In the autumn of 2007, the first signs came that a major crisis was brewing in the world economy. Share prices on stock exchanges around the world plummeted, but they recovered in most places. This did not apply to the stock exchange in Reykjavik, where the bank shares accounted for 80 per cent of the total share capital.
The Icelandic bank bubble was about to burst. Foreign banks and investors wanted their money back, the krone exchange rate fell more and more, and it put even more pressure on the outgoing cash flow.
Throughout 2008, and especially from September, the world crisis began in earnest. First, the US investment bank Lehman Brothers fell. The bankruptcy led to a total drought in the money market worldwide . Everyone who has money is scared and withdraws their loans. Confidence in the Icelandic banks disappears, and in the first days of October , the Icelandic banking system collapses .
On paper, the banks were solvent (solvents), but the equity consisted of worthless securities in the owners’ own companies. Initially, there was little money in this system. The values on the Reykjavik Stock Exchange had increased by 900 per cent in a few years and fell correspondingly in a few days. The party was over!
5: “God bless Iceland!”
In Norway, the banking crisis in the early 1990s led the state to nationalize the banks. The state took over the banks’ assets and liabilities and provided new equity. This was not possible in Iceland, even though the Treasury was virtually debt-free. The state was initially well equipped to face a banking crisis of “normal” size.
The problem was that the Icelandic banks had grown ten times larger than the rest of the country’s economy – mainly abroad. As of February 2009, the banks’ foreign debt was estimated at USD 95 billion. In Norwegian kroner, this corresponds to about 650 billion. Half of the debt has already been written off.
If the Icelandic state had taken over (nationalized) the banks, and thus also the debt, Iceland would have gone bankrupt. This was made clear by Prime Minister Geir H. Haarde in a dramatic speech to the people on 6 October 2008. The debt of the Icelandic banks would have been a heavy burden even for a medium-sized country in Europe. Only now was it clear to Prime Minister Haarde that he had to deal with a banking crisis that is ten times greater than his small country can handle. He ended his speech with: “God save Iceland!”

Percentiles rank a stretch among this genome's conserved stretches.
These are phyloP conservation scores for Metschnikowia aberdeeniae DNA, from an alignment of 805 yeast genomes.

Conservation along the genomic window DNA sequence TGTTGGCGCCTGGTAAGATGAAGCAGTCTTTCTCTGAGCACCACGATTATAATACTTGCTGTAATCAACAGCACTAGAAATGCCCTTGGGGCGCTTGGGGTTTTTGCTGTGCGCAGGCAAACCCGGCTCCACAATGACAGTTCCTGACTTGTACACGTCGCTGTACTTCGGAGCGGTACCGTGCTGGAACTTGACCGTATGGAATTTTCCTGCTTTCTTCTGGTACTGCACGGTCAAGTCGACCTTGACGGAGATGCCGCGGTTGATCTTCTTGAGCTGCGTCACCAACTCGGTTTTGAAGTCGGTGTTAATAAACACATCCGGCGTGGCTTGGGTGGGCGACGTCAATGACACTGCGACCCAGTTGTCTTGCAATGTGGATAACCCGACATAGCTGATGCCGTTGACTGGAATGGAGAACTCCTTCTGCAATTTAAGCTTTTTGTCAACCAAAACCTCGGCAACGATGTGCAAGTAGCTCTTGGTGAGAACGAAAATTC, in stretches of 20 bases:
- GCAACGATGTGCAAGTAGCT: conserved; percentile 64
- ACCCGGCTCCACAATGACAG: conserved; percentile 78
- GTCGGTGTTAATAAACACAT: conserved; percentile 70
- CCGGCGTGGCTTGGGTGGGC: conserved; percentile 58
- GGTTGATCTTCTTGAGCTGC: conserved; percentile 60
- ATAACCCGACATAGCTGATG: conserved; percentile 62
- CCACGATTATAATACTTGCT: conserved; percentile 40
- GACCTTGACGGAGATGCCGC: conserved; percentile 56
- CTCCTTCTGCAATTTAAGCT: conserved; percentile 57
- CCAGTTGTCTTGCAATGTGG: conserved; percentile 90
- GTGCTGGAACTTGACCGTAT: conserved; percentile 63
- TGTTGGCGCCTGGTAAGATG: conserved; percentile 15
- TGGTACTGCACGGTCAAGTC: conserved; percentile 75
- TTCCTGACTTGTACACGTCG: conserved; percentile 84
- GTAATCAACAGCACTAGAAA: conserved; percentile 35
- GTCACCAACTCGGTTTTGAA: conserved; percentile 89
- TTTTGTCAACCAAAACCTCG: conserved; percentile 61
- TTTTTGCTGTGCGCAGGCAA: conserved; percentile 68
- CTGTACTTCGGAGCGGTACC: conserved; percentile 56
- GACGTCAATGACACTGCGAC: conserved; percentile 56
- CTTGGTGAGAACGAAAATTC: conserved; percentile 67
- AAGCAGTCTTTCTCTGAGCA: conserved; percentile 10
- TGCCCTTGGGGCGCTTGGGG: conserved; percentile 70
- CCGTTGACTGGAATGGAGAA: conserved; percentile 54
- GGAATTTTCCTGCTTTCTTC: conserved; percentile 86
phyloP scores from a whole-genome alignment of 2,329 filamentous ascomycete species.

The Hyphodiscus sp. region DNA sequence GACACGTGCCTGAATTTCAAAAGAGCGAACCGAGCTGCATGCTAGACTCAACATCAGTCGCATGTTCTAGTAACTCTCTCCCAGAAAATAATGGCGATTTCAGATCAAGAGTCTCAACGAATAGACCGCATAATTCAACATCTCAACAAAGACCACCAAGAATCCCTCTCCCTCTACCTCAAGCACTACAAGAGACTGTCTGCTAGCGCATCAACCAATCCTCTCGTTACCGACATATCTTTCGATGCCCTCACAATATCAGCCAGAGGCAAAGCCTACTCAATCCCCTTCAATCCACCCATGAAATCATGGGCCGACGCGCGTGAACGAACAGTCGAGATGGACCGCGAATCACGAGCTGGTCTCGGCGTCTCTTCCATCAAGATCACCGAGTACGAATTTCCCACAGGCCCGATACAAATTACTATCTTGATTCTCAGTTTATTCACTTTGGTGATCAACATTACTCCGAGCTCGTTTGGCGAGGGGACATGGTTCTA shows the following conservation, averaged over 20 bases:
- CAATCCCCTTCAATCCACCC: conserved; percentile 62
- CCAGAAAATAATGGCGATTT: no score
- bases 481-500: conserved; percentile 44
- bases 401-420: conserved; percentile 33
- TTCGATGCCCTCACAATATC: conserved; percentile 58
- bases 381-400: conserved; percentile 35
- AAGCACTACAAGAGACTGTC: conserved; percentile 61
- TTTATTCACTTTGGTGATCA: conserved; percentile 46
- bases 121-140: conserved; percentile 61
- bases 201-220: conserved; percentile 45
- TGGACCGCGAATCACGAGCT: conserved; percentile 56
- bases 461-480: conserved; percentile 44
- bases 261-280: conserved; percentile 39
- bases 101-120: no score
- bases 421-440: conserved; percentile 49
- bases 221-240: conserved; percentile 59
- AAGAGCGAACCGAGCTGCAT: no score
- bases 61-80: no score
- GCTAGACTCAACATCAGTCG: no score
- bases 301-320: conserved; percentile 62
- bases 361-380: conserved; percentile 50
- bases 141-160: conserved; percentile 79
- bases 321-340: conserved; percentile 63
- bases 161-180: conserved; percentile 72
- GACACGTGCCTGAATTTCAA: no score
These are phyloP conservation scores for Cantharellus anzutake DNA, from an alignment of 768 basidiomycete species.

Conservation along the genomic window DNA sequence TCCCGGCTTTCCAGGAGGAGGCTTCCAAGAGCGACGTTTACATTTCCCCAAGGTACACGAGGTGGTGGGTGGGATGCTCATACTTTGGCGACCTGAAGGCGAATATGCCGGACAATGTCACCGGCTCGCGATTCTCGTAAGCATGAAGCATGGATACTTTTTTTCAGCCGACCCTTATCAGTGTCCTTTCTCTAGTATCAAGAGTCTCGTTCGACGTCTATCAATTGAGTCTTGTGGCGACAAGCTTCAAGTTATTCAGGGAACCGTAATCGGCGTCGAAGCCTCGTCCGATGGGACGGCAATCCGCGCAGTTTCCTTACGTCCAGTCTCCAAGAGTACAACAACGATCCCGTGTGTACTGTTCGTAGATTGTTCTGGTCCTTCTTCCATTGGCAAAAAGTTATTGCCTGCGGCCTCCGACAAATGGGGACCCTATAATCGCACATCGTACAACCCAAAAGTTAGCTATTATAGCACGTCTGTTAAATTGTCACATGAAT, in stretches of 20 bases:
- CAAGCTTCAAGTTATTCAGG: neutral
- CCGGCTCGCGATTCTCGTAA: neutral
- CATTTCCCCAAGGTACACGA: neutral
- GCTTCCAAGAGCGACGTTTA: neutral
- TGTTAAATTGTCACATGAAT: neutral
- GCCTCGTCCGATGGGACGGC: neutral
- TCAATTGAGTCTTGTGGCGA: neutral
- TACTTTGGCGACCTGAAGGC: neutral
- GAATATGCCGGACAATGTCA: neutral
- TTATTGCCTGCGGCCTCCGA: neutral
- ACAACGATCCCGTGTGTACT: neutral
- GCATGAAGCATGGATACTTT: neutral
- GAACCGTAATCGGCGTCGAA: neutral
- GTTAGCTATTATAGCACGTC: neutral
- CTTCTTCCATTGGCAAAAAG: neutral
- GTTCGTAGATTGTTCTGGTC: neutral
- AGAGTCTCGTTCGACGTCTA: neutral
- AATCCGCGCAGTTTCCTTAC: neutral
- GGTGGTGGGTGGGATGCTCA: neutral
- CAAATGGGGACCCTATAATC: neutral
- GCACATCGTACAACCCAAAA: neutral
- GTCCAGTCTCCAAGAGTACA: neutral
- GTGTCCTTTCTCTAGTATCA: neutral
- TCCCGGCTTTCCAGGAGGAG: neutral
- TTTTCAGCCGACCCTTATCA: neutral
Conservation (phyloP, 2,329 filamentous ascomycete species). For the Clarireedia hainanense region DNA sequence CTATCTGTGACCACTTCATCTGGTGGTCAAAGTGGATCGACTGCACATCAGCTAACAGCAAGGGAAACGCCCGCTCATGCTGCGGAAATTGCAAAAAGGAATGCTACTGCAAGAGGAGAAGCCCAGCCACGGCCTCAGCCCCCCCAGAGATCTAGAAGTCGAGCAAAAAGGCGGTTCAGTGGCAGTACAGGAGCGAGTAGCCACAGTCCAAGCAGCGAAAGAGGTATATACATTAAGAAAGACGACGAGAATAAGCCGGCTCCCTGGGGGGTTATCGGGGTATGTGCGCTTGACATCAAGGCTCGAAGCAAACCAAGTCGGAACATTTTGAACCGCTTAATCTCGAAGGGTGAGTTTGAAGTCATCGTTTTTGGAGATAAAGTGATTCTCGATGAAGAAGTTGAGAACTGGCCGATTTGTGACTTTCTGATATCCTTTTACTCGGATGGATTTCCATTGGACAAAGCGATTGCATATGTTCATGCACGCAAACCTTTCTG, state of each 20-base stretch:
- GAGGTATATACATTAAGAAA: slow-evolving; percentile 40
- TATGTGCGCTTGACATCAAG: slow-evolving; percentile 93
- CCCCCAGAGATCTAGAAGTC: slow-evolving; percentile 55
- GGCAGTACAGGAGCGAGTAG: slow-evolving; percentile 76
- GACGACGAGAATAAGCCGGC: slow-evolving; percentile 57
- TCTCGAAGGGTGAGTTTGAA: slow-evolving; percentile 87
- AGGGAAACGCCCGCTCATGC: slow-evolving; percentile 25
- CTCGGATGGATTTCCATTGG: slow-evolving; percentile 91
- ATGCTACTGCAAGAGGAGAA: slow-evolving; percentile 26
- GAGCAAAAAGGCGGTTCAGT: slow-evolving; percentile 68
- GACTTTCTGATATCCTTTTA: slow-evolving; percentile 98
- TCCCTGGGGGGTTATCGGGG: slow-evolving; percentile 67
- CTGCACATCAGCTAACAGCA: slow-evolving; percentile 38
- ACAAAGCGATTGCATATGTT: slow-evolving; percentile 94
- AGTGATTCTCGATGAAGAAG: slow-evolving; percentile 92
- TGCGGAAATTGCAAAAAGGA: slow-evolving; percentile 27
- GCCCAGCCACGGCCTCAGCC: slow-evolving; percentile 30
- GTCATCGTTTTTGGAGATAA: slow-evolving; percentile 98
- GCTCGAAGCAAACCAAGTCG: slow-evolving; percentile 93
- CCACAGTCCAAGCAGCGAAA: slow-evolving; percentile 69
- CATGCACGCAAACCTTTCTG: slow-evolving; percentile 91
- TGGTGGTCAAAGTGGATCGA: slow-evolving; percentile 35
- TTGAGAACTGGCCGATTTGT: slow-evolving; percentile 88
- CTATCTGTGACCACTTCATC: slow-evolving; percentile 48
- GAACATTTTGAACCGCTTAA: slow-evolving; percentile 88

A special “emergency law” was written the night of October 6 and passed within a few hours. The banks were placed under administration and divided into “good bank” and “bad bank” . Instead of three banks, they suddenly had six. The word “new” was put in front of the old names. We have Kaupthing and Nye Kaupthing, Glitnir and Nye Glitnir, Landsbanki and Nye Landsbanki.
The banks that have “new” in the name are owned by the state . They are small, about 10 percent of the banks’ size before the crisis. The “new ones” take care of the banking services in Iceland and have taken over the debt to companies in Iceland and private individuals. People’s mortgages are, for example, in the “new” banks. This is what is called “good banks”.
The old banks still exist. They are still private and are under public administration. They were not nationalized and are what are called “bad banks”. This means that they will go bankrupt during 2009 if everything goes as planned.
Virtually all foreign debt remained in the old private banks. It is commercial debt for which the state does not have to take responsibility. Creditors will lose most of their money when the banks eventually go bankrupt. The intention was to throw the banks’ foreign debt “at sea”! However, this did not go exactly as planned.
6: The consequences
As early as 2004, experts began to warn that a typical bank bubble was developing in Iceland, a country located in Europe according to globalsciencellc.com. The warnings eventually came from many quarters, both domestically and abroad. This was a well-warned crisis . Nothing was done anyway.
There are many indications that central politicians and central bank governor David Oddsson already in February 2008 knew that the banks would collapse during the year. In February, the central bank tried to reach a currency agreement with the central banks in Europe and the United States. It did not work. In both places the answer was: the three Icelandic banks cannot be saved. Go to the International Monetary Fund (IMF) – and ask for help.
It was not done. The central bank was unable to fulfill its role as a “lender of last resort” – the one for which loans are requested when all other avenues have been tried.
A relatively modest currency agreement with the central banks in Norway, Sweden and Denmark was in place in May. The reserves were then large enough to secure imports for a country of 300,000 people for almost a year. But the reserves were far from saving the three banks from collapse.
In the spring of 2008, it was probably too late to intervene and prevent the banks from going bankrupt. What is the government doing then? Yes, it decided to wait and hope for the best. From 2006, the banks tried to downsize their operations and tidy up their finances. They did not get new loans abroad, but managed to raise new money via deposits in their branches in European countries.